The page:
New global competition to encourage young people to solve problems facing the world’s cities

A new global competition to encourage students and young people to find solutions to the issues facing the world’s rapidly expanding cities was launched today.

The competition run by RICS (Royal Institution of Chartered Surveyors) to mark its 150th anniversary offers a prize of £50,000 for the global winner to help implement their idea.

With three million people moving to cities every week, the growth of the urban population is one of the biggest challenges facing society today.  This rapid expansion is putting ever more strain on urban infrastructure and services. Many city dwellers live in slums or poor quality housing; many put up with poor air quality and inadequate transport links.

The competition, the Cities for our Future, was launched in partnership with the United Kingdom National Commission for UNESCO and the Association of Commonwealth Universities. The challenge calls on young people to come up with new ideas to help tackle the most pressing problems in relation to the rapid pace of urbanisation, impact of climate change on cities and resource scarcity.

The best 12 entries from around the world will be shortlisted for the global prize and receive support and advice from RICS qualified professionals, before an overall winner is announced in November 2018.

The competition asks entrants to propose solutions to specific issues affecting 24 global cities.  Each of these issues has been identified by built environment professionals working in the specific city or region. Cities selected include: Mumbai, Lagos, Beijing and Manchester.

  • Mumbai: How can coastal cities like Mumbai better protect their populations from the increased threat of flooding?
  • Lagos: How can cities such as Lagos build more affordable housing to keep pace with rapidly expanding populations?
  • Beijing: Cities like Beijing have already taken steps to improve air quality.  What more can they do to ensure cleaner air as they expand?
  • Manchester: How can growing cities like Manchester use data and technology to improve quality of life and work for their citizens?

The competition is open to all but RICS is particularly interested in receiving entries from students and young people with an interest in the built environment.  Online entries can be made at:”

Sean Tompkins, RICS CEO said: “By 2050, two-thirds of the world’s population will live in cities. A seismic change has occurred since 1900 when two-thirds of the population lived in rural communities. The world’s cities are growing all the time, creating a range of challenges that will need to be addressed if they are to become safe, clean and comfortable places to live for future generations. Throughout the Royal Institution’s 150 years, chartered surveyors have been crucial to urban development all over the globe and we are proud to be running this competition to help stimulate innovation and find practical ideas to improve our cities.”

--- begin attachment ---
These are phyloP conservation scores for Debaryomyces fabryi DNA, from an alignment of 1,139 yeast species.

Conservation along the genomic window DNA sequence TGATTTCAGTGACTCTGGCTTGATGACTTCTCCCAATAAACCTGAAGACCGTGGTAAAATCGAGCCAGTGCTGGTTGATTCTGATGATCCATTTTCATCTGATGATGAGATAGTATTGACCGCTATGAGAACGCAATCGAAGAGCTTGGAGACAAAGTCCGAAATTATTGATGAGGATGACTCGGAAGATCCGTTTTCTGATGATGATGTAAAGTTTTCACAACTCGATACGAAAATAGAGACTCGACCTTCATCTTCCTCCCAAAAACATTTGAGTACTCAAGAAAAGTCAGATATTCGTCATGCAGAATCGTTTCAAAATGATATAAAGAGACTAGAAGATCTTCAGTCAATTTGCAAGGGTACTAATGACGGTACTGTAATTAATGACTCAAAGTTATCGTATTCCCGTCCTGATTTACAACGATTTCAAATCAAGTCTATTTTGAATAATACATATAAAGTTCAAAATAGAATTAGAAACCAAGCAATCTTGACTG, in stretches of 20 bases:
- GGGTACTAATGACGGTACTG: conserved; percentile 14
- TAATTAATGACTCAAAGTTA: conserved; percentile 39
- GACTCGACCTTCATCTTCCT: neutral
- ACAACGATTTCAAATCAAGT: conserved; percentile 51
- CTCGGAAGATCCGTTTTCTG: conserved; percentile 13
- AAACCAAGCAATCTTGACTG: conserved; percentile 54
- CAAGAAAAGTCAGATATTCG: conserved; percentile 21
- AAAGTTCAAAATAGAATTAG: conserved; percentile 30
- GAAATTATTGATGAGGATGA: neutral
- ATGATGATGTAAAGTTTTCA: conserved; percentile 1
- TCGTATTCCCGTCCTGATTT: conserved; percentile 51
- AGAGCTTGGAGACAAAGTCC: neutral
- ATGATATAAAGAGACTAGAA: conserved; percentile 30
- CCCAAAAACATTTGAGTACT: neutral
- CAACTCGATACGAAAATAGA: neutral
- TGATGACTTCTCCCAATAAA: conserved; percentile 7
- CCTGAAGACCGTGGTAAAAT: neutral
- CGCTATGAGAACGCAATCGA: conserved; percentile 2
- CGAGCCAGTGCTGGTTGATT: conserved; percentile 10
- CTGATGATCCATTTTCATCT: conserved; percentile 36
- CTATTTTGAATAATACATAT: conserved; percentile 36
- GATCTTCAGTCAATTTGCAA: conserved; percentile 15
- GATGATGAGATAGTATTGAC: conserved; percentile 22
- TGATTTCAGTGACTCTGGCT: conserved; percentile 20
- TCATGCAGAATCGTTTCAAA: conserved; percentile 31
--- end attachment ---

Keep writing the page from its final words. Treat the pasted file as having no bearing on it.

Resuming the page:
Dr Beth Taylor, Chair of the UKNC for UNESCO, said: “As more and more of the world’s population become city dwellers, finding ways to meet the United Nations’ Sustainable Development Goal 11 – Sustainable Cities and Communities – has never been more important. I believe that the innovations generated by the Cities for our Future competition could help deliver essential solutions, and I am sure that engaging young minds will help provide the spark needed to improve the lives of urban dwellers around the globe.”

Dr Joanna Newman, Chief Executive and Secretary General of the ACU, added: “‘The themes of Cities for our Future – urbanisation, climate change and resource scarcity – are of critical importance across the Commonwealth. Many countries are facing existential threat in these areas, whether that be from rising sea levels, drought, crop failure or natural disasters.”

‘Universities and their students have a pivotal role to play in finding solutions to these issues, and many of our member institutions have a wealth of expertise in this area. One example is the Chinese University of Hong Kong, who are hosting the ACU Summer School in July 2018, focusing on the theme of ‘Designing and Creating Sustainable Communities’.

“By partnering with RICS and the UK National Commission for UNESCO on Cities for our Future, the ACU is confident that we can galvanise the knowledge, experience, and enthusiasm of our diverse membership, and encourage the development of solutions to these pressing problems.”

The Cities for our Future competition is open for entries from 17th January to 31st May 2018.  Regional judging will take place in June and July 2018 with the regional winners receiving help and support from RICS professionals in their region to develop their ideas.  A global shortlist will be announced in July 2018 and an overall winner unveiled in November 2018.

To find out more about Cities for Our Future and enter visit